2. So Happy to find this post! What an excellent example of this fine beast.
    I just acquired (for a hellofa deal) a 1979 Pro Tour in the champagne color, in my ideal size of 62cm, and it is a total time capsule just like this one! A good cleaning, lube, re-cabling, new tires, saddle and bar tape and it will be ready to last me until I am too old to ride 🙂

    • Hi Joshua, congratulations on your find. I hope you and your Pro Tour have many happy miles together! I have a Centurion Pro Tour Pinterest site, so if you want to share some photos I could post, just let me know.

      • I would be happy to do so as I start working on it. Just tell me where to send them.
        Also, did you happen to note the serial number from this bike? want to see how it compares to mine for date accuracy. thanks!

  3. Hi,

    I’m the original owner of a Centurion Semi-Pro. I bought my bike in 1976 for $525.00 Canadian. I was just a kid, and was smitten with the looks of this bike. I saved up my money and bought a pearlized brilliant orange colour bicycle.

    It was a beautiful bike.

    I have ridden it for 36 years. I would put approximately 350 km on it every week (that’s over 630,000 km). Every few years I would overhaul it and re-grease the wheel hubs and the crank-set. That’s all it needed to keep it going. The tuneup would take some time, as I would have to be very careful not to lose the ball-bearings, and to repack them in the original order.

    Unfortunately, last year the rear dropouts failed, (on the derailleur side) a small piece of the chrome dropout fractured, which means the rear wheel cannot be attached to the bike. I am hopeful that someone who is an expert welder or frame builder might be able to repair the (stress) fracture, but I am not sure if it can be repaired…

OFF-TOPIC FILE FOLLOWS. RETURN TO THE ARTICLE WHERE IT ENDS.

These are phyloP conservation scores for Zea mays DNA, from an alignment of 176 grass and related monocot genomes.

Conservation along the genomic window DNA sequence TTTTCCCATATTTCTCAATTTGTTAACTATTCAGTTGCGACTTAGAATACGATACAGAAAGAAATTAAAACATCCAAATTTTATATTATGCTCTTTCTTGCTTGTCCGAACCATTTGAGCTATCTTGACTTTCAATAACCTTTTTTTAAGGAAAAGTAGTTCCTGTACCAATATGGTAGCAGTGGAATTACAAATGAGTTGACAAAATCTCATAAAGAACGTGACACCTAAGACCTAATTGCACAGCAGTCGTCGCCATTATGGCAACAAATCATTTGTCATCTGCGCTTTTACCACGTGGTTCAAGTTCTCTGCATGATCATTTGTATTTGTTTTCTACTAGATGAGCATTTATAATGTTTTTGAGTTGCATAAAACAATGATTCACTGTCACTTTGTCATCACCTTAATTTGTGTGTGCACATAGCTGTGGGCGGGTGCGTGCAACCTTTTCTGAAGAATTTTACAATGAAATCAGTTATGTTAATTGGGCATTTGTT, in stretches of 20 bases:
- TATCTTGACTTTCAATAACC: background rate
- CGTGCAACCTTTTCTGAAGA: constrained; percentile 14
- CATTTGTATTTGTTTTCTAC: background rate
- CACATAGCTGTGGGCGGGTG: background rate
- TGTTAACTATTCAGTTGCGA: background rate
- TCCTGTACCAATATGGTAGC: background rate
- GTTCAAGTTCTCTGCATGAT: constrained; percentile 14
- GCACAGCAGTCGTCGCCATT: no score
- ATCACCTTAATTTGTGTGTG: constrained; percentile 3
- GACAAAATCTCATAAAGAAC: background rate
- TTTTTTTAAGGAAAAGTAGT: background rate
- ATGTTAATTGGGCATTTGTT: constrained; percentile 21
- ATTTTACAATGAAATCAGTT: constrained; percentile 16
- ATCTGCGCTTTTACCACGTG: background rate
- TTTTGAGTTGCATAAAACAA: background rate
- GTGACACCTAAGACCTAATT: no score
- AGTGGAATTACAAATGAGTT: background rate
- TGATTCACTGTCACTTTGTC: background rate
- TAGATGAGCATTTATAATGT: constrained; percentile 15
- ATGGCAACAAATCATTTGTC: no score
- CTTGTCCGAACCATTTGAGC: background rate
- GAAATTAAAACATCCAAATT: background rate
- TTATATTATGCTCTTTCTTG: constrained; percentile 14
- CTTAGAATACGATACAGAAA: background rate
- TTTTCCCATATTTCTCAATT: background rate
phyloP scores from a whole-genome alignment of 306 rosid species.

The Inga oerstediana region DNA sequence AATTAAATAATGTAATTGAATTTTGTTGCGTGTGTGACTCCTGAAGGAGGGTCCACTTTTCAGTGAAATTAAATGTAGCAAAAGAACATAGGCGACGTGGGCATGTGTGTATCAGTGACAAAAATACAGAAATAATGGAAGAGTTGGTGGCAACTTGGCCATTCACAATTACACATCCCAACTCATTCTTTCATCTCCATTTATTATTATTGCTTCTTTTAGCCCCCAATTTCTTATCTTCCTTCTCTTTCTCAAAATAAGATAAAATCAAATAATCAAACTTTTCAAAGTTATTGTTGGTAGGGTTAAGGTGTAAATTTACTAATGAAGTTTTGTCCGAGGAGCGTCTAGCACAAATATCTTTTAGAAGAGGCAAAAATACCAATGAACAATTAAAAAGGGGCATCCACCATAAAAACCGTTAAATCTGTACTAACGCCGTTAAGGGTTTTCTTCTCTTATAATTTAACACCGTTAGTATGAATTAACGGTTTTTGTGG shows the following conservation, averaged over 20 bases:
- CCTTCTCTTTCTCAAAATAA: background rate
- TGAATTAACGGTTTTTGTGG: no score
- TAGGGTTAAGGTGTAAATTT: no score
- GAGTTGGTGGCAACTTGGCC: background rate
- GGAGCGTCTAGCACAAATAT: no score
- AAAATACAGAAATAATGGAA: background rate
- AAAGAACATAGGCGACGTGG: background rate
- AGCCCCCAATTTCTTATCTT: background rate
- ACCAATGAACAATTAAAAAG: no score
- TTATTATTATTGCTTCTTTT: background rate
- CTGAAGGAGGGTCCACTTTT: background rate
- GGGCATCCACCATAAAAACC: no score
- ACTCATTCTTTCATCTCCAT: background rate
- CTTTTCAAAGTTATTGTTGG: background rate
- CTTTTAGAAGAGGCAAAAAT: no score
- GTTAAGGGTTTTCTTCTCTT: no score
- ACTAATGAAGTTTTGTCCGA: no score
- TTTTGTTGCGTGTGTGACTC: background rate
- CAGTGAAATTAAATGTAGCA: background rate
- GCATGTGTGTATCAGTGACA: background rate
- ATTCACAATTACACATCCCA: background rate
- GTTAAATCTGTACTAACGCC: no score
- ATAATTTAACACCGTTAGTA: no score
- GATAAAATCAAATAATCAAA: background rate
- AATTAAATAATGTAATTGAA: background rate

If you have ideas or suggestions regarding possible repairs, I am all ears.


    • Hi Peter,

      Depending on the type of damage, it may be fairly easy to rebraze a new dropout into the chain stay. Suntour dropouts can still be found. I would take your valued Semi Pro to a reputable local frame builder and get their advice. Hopefully you can be riding your Centurion again soon!

  4. a stunning pro tour. The Pro Touring by Panasonic is the same thing with a few minor changes, less chrome and Tange 2 (superlite). The lightest touring bicycles around and they came with Nitto racks specially made for the bicycle in a unique mounting method. Schwann also sold Panasonic Pr Tours called Voyager but maybe spelled funny if I remember right. Just a few early years they were best, in general late 70s to the 1986 is the peak years for Japanese with 1985 the best IMO.
    This bicycle that was purchased is a best of all time from that era. Good job putting Panaracers, the only tire that belongs on any touring or sport touring IMO.

    • This Pro Tour was a real find. The 70s and 80s were the decades for truly amazing production touring bikes. The brazed on center pulls and fully chromed frame make the Centurion the best of the bunch, I think.

  5. Gorgeous bike! I stumbled across Josh’s blog recently had it has opened my eyes to the beauty of late 70’s to mid 80’s Japanese built touring frames and your Centurion was stunning

  6. I have a 1978 Centurion Pro Tour 62cm 12 speed for sale. Do you know anyone that might be interested